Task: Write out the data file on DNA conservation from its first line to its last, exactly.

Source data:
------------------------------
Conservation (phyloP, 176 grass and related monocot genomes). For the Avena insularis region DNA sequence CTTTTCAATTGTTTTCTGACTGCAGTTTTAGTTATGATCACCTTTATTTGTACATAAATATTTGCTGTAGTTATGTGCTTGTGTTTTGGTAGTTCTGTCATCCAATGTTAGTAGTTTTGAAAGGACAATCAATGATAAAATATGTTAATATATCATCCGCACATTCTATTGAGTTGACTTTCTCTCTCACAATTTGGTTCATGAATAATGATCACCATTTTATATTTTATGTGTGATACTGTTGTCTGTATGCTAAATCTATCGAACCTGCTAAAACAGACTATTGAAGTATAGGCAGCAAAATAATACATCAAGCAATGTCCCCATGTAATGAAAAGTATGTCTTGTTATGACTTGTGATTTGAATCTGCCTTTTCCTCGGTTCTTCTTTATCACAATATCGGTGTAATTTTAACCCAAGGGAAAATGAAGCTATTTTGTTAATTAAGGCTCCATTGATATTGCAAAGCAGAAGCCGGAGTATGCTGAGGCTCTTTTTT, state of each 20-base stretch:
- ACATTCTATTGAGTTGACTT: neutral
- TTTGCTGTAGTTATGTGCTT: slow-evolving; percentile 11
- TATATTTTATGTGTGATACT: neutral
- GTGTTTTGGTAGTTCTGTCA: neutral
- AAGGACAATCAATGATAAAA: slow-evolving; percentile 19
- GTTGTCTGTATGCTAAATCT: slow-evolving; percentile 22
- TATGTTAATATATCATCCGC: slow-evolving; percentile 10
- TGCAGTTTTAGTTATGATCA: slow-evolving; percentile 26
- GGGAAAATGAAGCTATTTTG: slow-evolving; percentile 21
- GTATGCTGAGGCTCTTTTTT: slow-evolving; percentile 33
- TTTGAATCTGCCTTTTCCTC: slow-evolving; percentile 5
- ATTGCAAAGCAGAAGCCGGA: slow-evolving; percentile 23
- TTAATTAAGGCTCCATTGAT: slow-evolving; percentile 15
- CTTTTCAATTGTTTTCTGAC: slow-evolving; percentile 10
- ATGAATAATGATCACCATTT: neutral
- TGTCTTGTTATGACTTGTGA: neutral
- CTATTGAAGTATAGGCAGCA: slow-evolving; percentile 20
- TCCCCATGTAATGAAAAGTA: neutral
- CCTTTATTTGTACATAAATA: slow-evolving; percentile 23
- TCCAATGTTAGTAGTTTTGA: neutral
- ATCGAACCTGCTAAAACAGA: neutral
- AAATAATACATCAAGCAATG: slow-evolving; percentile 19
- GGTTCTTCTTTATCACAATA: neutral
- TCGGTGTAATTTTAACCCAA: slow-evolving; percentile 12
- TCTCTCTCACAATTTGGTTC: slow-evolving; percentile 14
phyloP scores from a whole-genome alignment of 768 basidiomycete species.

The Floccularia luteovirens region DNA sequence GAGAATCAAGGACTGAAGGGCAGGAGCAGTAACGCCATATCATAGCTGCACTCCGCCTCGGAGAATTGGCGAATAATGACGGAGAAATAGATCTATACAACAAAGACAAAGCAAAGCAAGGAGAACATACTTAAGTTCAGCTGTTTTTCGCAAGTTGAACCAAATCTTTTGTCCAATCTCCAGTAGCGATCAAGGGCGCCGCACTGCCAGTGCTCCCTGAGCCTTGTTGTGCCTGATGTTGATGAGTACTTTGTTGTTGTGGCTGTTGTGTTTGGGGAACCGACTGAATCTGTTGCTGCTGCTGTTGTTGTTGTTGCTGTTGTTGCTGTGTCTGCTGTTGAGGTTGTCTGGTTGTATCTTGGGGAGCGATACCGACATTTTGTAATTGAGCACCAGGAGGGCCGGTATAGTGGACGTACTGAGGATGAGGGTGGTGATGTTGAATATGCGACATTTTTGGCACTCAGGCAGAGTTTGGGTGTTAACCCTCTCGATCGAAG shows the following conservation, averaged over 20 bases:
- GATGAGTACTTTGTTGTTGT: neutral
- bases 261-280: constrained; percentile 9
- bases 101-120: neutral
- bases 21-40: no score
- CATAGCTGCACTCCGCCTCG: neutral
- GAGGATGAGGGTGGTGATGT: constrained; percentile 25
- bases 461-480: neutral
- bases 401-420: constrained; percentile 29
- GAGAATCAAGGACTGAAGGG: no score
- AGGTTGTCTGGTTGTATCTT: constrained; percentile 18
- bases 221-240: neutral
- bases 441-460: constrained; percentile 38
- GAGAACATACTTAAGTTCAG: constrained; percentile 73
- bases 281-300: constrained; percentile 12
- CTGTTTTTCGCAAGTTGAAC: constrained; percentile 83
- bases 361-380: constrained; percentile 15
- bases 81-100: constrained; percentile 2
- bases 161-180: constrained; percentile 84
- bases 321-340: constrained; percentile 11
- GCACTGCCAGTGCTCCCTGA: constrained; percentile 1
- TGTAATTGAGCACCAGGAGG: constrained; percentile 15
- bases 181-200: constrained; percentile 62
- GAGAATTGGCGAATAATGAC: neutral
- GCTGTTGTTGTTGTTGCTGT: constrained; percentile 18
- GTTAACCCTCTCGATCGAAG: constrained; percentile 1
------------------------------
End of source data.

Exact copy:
Conservation (phyloP, 176 grass and related monocot genomes). For the Avena insularis region DNA sequence CTTTTCAATTGTTTTCTGACTGCAGTTTTAGTTATGATCACCTTTATTTGTACATAAATATTTGCTGTAGTTATGTGCTTGTGTTTTGGTAGTTCTGTCATCCAATGTTAGTAGTTTTGAAAGGACAATCAATGATAAAATATGTTAATATATCATCCGCACATTCTATTGAGTTGACTTTCTCTCTCACAATTTGGTTCATGAATAATGATCACCATTTTATATTTTATGTGTGATACTGTTGTCTGTATGCTAAATCTATCGAACCTGCTAAAACAGACTATTGAAGTATAGGCAGCAAAATAATACATCAAGCAATGTCCCCATGTAATGAAAAGTATGTCTTGTTATGACTTGTGATTTGAATCTGCCTTTTCCTCGGTTCTTCTTTATCACAATATCGGTGTAATTTTAACCCAAGGGAAAATGAAGCTATTTTGTTAATTAAGGCTCCATTGATATTGCAAAGCAGAAGCCGGAGTATGCTGAGGCTCTTTTTT, state of each 20-base stretch:
- ACATTCTATTGAGTTGACTT: neutral
- TTTGCTGTAGTTATGTGCTT: slow-evolving; percentile 11
- TATATTTTATGTGTGATACT: neutral
- GTGTTTTGGTAGTTCTGTCA: neutral
- AAGGACAATCAATGATAAAA: slow-evolving; percentile 19
- GTTGTCTGTATGCTAAATCT: slow-evolving; percentile 22
- TATGTTAATATATCATCCGC: slow-evolving; percentile 10
- TGCAGTTTTAGTTATGATCA: slow-evolving; percentile 26
- GGGAAAATGAAGCTATTTTG: slow-evolving; percentile 21
- GTATGCTGAGGCTCTTTTTT: slow-evolving; percentile 33
- TTTGAATCTGCCTTTTCCTC: slow-evolving; percentile 5
- ATTGCAAAGCAGAAGCCGGA: slow-evolving; percentile 23
- TTAATTAAGGCTCCATTGAT: slow-evolving; percentile 15
- CTTTTCAATTGTTTTCTGAC: slow-evolving; percentile 10
- ATGAATAATGATCACCATTT: neutral
- TGTCTTGTTATGACTTGTGA: neutral
- CTATTGAAGTATAGGCAGCA: slow-evolving; percentile 20
- TCCCCATGTAATGAAAAGTA: neutral
- CCTTTATTTGTACATAAATA: slow-evolving; percentile 23
- TCCAATGTTAGTAGTTTTGA: neutral
- ATCGAACCTGCTAAAACAGA: neutral
- AAATAATACATCAAGCAATG: slow-evolving; percentile 19
- GGTTCTTCTTTATCACAATA: neutral
- TCGGTGTAATTTTAACCCAA: slow-evolving; percentile 12
- TCTCTCTCACAATTTGGTTC: slow-evolving; percentile 14
phyloP scores from a whole-genome alignment of 768 basidiomycete species.

The Floccularia luteovirens region DNA sequence GAGAATCAAGGACTGAAGGGCAGGAGCAGTAACGCCATATCATAGCTGCACTCCGCCTCGGAGAATTGGCGAATAATGACGGAGAAATAGATCTATACAACAAAGACAAAGCAAAGCAAGGAGAACATACTTAAGTTCAGCTGTTTTTCGCAAGTTGAACCAAATCTTTTGTCCAATCTCCAGTAGCGATCAAGGGCGCCGCACTGCCAGTGCTCCCTGAGCCTTGTTGTGCCTGATGTTGATGAGTACTTTGTTGTTGTGGCTGTTGTGTTTGGGGAACCGACTGAATCTGTTGCTGCTGCTGTTGTTGTTGTTGCTGTTGTTGCTGTGTCTGCTGTTGAGGTTGTCTGGTTGTATCTTGGGGAGCGATACCGACATTTTGTAATTGAGCACCAGGAGGGCCGGTATAGTGGACGTACTGAGGATGAGGGTGGTGATGTTGAATATGCGACATTTTTGGCACTCAGGCAGAGTTTGGGTGTTAACCCTCTCGATCGAAG shows the following conservation, averaged over 20 bases:
- GATGAGTACTTTGTTGTTGT: neutral
- bases 261-280: constrained; percentile 9
- bases 101-120: neutral
- bases 21-40: no score
- CATAGCTGCACTCCGCCTCG: neutral
- GAGGATGAGGGTGGTGATGT: constrained; percentile 25
- bases 461-480: neutral
- bases 401-420: constrained; percentile 29
- GAGAATCAAGGACTGAAGGG: no score
- AGGTTGTCTGGTTGTATCTT: constrained; percentile 18
- bases 221-240: neutral
- bases 441-460: constrained; percentile 38
- GAGAACATACTTAAGTTCAG: constrained; percentile 73
- bases 281-300: constrained; percentile 12
- CTGTTTTTCGCAAGTTGAAC: constrained; percentile 83
- bases 361-380: constrained; percentile 15
- bases 81-100: constrained; percentile 2
- bases 161-180: constrained; percentile 84
- bases 321-340: constrained; percentile 11
- GCACTGCCAGTGCTCCCTGA: constrained; percentile 1
- TGTAATTGAGCACCAGGAGG: constrained; percentile 15
- bases 181-200: constrained; percentile 62
- GAGAATTGGCGAATAATGAC: neutral
- GCTGTTGTTGTTGTTGCTGT: constrained; percentile 18
- GTTAACCCTCTCGATCGAAG: constrained; percentile 1